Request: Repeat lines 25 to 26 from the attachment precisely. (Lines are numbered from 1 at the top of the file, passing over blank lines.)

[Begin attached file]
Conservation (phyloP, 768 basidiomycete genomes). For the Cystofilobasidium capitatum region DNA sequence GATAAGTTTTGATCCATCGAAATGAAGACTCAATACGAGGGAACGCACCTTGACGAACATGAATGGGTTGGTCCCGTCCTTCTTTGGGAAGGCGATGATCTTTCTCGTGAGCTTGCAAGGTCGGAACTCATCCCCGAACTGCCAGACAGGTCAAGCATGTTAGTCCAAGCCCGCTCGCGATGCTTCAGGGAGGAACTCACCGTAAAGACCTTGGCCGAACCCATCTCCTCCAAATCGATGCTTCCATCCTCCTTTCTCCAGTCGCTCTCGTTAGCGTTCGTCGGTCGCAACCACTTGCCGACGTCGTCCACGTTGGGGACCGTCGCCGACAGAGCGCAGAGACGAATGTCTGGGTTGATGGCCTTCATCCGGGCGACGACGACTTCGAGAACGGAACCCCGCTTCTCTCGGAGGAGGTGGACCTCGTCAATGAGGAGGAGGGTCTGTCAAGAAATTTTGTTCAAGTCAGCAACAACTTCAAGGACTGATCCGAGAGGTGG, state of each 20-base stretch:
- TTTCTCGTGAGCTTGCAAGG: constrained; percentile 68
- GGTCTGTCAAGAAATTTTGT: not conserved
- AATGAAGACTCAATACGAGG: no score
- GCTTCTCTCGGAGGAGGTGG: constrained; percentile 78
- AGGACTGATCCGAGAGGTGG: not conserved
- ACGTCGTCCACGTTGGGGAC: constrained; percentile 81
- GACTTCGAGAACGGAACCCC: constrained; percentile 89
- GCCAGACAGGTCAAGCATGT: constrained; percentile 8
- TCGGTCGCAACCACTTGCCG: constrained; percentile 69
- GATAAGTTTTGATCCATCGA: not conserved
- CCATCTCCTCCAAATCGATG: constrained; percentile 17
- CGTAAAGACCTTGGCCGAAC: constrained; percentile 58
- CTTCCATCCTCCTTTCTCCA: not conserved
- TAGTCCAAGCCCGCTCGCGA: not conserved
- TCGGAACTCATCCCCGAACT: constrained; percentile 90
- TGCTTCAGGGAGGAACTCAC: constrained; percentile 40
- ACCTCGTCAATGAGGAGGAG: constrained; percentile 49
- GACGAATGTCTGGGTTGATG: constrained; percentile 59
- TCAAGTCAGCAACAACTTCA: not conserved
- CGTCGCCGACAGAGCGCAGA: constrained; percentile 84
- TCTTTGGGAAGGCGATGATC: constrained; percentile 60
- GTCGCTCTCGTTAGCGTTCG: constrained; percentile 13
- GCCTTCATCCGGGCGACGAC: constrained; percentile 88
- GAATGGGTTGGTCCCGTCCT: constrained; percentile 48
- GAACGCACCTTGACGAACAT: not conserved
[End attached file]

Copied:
- GAATGGGTTGGTCCCGTCCT: constrained; percentile 48
- GAACGCACCTTGACGAACAT: not conserved